Close up of a brush with red paint over a white paper

Back in the day when I first started school, full color printing was pretty expensive, and in the time before Facebook (yes I know, I’m ancient… moving on) digital only design wouldn’t cut it at all. I remember one of my professors repeating over and over, “If your logo design doesn’t work in just black ink, it’s useless”.

Nowadays full color laser printing is ubiquitous,  and designing for screens is the bread and butter for every designer. We use beautiful gradients and halftones, incredibly precise hex codes that give us any color combination imaginable and high resolution monitors give us images that appear more vivid than the real world objects in front of us.

How easy would it be to think that my old professor’s words are irrelevant today, just an artefact of older times when things were completely different. And yet they still hold true; not because sometimes we will have to choose to print design in one ink only to save up on some money (which in some situations, it’s totally still the case), but because if we rely solely on color to be the only affordance for our design, we are failing to communicate with a significant portion of our audience.

Color is a powerful tool that affords seemingly endless design possibilities, but far too many of us design with only one type of color vision in mind—our own.

Geri Coady, Color Accessibility Workflows

Color as meaning

Considering different types of color vision doesn’t mean you don’t use color to convey meaning, it is a fantastic tool to do so, it just means you know better than to use color as the only tool to convey meaning the meaning or the affordances of your design.

Forms, charts, buttons and graphs are the most common places where the inattentive designer can forget that the way they perceive color is not universal. When the approximately 5% of people worldwide who have some form of color blindness come to read your chart and see two identical lines moving in opposite directions, or a whole pie where every piece looks exactly the same, they won’t stick around to figure out what you’re trying to say to them. If I cant tell which of the fields in your checkout form has an error, I’ll probably just leave the shopping cart and go someplace else.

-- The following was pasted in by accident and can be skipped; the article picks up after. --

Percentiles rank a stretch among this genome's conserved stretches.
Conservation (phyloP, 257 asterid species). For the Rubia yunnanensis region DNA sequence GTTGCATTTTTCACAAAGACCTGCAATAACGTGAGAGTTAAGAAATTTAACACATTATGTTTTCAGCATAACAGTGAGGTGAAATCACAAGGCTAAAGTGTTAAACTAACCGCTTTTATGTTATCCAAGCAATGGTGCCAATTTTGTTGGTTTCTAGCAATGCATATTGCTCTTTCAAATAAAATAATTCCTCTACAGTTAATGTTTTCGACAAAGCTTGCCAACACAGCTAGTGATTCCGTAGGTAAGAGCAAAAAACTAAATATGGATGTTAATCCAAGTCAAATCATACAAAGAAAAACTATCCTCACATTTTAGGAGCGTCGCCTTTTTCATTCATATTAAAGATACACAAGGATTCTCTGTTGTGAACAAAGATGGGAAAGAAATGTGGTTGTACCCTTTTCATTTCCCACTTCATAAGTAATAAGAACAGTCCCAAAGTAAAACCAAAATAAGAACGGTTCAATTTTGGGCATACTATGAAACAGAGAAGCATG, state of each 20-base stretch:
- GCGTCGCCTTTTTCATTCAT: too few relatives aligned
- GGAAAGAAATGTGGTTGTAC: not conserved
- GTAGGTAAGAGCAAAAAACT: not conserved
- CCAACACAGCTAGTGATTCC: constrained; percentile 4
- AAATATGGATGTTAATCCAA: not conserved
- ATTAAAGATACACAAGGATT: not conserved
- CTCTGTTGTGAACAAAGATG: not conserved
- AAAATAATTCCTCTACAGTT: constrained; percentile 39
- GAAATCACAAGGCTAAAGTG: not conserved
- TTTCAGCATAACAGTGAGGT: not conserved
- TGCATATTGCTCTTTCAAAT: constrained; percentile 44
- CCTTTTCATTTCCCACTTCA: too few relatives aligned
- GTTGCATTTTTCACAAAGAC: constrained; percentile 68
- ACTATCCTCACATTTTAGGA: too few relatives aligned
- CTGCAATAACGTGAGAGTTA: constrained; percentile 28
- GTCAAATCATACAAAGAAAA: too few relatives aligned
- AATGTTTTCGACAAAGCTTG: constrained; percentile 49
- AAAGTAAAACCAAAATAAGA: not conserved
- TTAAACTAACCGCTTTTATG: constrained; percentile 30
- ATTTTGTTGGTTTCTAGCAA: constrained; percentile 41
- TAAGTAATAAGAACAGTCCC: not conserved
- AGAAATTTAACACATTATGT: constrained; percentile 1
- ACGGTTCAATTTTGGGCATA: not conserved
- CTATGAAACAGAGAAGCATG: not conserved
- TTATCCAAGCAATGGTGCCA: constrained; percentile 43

example of an inaccessible form with fields for first name, last name, email and password showing side by side the colors as seen by someone without and with color blindness

Inaccessible form example Author: Jonas Jared Jacek · License: CC BY-NC-ND 4.0

 

example of an accessible form with fields for first name, last name, email and password showing side by side the colors as seen by someone without and with color blindness

Accessible form example Author: Jonas Jared Jacek · License: CC BY-NC-ND 4.0

But here’s the good news, adding text, texture or shapes is easy, free and doesn’t significantly alter your design in any other way, as described by these images from Jonas Jared Jacek’s article on the WCAG and web accessibility (Opens in a new tab).

Living with a partner with color blindness has made it very easy for me to consider different color visions when designing interfaces. It’s very easy to ask for his help with usability testing and see where he has trouble and where how he would prefer to experience a design. But there are a number of other tools like the A11y color blindness empathy extension for chrome,(Opens in a new tab) which lets me see my design as it is seen by people with different color visions to mine, and see if the design still makes sense when the meaning of color is removed.

 

Video Description: A screen capture of my homepage in the Brave browser, activating the A11y color blindness empathy extension and going through all the different options to show how the color of my fonts changes every time and how even if the color in my buttons stops being visible, the changes in size help indicate when the button is being hovered and that it is a clickable element.

Another element of websites where often color is used as the sole affordance is button hover states. If the only indication that a person is hovering a button is a slight change of shade, a significant portion of your users will not be able to experience it. You can play with contrast, size and movement to convey the meaning, like I do with my call to action buttons.
My invitation, in sum, is for you to take the challenge of color head on. To consider different types of color vision, meaning and affordances and to take the opportunity to enrich your design and user experience with the use of other tools like size, contrast, shape and movement as elements of meaning.

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